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Gruenberg told us the White House has not been in contact about his ability to lead the agency as it navigates an ongoing crisis.

Dems grapple with a nasty FDIC report

Congressional Democrats are in a tough spot.

Federal Deposit Insurance Corp. Chair Martin Gruenberg is under significant political pressure from Republicans to resign. That’s thanks to an independent third-party report that documented significant problems with the agency’s workplace culture and anti-harassment policies, as well as the chair’s own temper.

Gruenberg is — incidentally! — a crucial vote supporting the Biden administration’s financial policy agenda. And while key Democratic lawmakers say they’ll continue to support the embattled regulator, there are already signs of fracture among rank-and-file members.

Start with supporters: Top financial services Democrats like Sens. Sherrod Brown (Ohio), Elizabeth Warren (Mass.) and Rep. Maxine Waters (Calif.) are all backing Gruenberg.

Warren told us Tuesday night that Gruenberg was “clearly committed to accepting the recommendations of the independent investigation and to make changes at the FDIC.” The Massachusetts Democrat added “The problems with the FDIC date back to Democratic and Republican administrations going back many, many years.”

In an interview, Waters acknowledged some “legitimate criticism about management overall for some period of time.” But asked if Gruenberg should resign, the top Democrat on the House Financial Services Committee replied “Oh no. No, no, no.”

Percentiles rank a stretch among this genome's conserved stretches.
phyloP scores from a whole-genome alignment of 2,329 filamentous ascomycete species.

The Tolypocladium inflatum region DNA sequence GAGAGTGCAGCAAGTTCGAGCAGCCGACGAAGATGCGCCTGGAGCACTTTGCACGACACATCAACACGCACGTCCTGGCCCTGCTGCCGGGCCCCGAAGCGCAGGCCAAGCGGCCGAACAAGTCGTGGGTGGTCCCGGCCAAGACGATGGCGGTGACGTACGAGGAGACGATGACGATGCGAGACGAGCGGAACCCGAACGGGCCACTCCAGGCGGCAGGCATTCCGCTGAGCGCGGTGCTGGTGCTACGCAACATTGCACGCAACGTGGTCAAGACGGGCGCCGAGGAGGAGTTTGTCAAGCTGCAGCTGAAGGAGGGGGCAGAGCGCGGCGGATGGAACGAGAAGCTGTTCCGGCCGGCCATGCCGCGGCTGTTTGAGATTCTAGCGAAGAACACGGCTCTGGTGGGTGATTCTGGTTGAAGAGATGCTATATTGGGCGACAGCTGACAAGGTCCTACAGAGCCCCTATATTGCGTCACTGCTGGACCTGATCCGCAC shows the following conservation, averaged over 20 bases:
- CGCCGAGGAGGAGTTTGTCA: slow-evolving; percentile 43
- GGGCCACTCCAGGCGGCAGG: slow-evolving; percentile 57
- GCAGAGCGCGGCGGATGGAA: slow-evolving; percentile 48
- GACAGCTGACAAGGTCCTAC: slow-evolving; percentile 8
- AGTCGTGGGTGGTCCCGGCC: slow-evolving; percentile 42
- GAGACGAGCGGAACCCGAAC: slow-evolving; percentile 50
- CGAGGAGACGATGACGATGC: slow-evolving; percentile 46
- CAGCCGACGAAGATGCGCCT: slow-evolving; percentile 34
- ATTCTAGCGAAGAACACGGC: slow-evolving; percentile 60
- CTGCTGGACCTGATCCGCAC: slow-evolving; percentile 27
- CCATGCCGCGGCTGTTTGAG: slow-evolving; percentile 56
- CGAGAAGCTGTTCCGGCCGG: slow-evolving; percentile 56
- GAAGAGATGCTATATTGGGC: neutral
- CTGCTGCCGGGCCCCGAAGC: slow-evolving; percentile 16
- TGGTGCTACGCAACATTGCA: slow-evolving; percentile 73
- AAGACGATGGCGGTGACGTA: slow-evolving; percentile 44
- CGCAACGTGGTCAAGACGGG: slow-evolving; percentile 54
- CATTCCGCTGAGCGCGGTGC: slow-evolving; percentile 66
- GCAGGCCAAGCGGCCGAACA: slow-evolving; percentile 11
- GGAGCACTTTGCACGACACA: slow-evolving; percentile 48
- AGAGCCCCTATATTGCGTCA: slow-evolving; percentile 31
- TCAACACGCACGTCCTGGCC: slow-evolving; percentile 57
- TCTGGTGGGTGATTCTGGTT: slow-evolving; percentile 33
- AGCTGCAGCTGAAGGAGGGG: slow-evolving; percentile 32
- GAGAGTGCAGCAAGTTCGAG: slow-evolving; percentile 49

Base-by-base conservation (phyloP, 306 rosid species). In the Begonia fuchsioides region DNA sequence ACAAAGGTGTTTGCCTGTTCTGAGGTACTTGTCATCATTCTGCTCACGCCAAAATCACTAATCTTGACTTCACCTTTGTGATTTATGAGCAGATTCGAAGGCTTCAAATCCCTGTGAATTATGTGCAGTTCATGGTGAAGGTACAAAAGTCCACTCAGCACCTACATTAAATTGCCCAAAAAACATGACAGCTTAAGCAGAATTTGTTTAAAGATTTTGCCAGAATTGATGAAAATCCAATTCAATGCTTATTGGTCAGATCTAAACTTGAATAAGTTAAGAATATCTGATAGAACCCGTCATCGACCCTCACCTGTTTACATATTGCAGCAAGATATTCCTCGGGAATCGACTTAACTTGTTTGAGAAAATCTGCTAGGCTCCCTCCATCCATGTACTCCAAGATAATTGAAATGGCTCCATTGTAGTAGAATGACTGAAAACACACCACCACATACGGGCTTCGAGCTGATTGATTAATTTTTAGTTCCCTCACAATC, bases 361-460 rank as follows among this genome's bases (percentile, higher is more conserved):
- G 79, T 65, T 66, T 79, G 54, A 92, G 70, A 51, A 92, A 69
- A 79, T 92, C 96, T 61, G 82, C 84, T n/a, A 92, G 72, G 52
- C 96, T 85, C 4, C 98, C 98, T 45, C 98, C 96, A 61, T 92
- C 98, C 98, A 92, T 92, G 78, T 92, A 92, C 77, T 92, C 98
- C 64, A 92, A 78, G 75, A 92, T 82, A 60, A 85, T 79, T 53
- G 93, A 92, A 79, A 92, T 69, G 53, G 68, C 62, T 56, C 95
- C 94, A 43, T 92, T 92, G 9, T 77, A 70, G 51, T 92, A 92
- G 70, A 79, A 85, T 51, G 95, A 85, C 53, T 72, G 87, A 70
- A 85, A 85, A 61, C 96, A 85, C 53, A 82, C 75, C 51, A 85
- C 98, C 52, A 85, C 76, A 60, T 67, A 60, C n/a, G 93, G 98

There are problems: We were interviewing Waters Tuesday night in the Capitol basement when Rep. Bill Foster (D-Ill.) approached the California Democrat to inform her he’d called for Gruenberg to resign minutes before. Foster is the top Democrat of the House Financial Services subcommittee on Financial Institutions and Monetary Policy.

Foster told Waters the allegations reported out by independent investigators at Cleary Gottlieb were “really bad.” Waters said: “Sounds like more mismanagement to me than misbehavior.”

Foster replied that “personal misbehavior” was “not what put it over the threshold for me.”

Foster isn’t alone among Democrats with concerns, publicly or privately. Rep. Gregory Meeks (D-N.Y.) suggested that Gruenberg would face credibility issues if he continued atop the FDIC:

Capitol Hill needs more time to digest the report in full. The majority of Democrats we asked for comment last night deferred, saying they hadn’t had a chance to read the investigation yet.

This isn’t likely to get better with time or closer inspection. “The summaries are not very pretty,” Rep. Brad Sherman (D-Calif.) said.

— Brendan Pedersen

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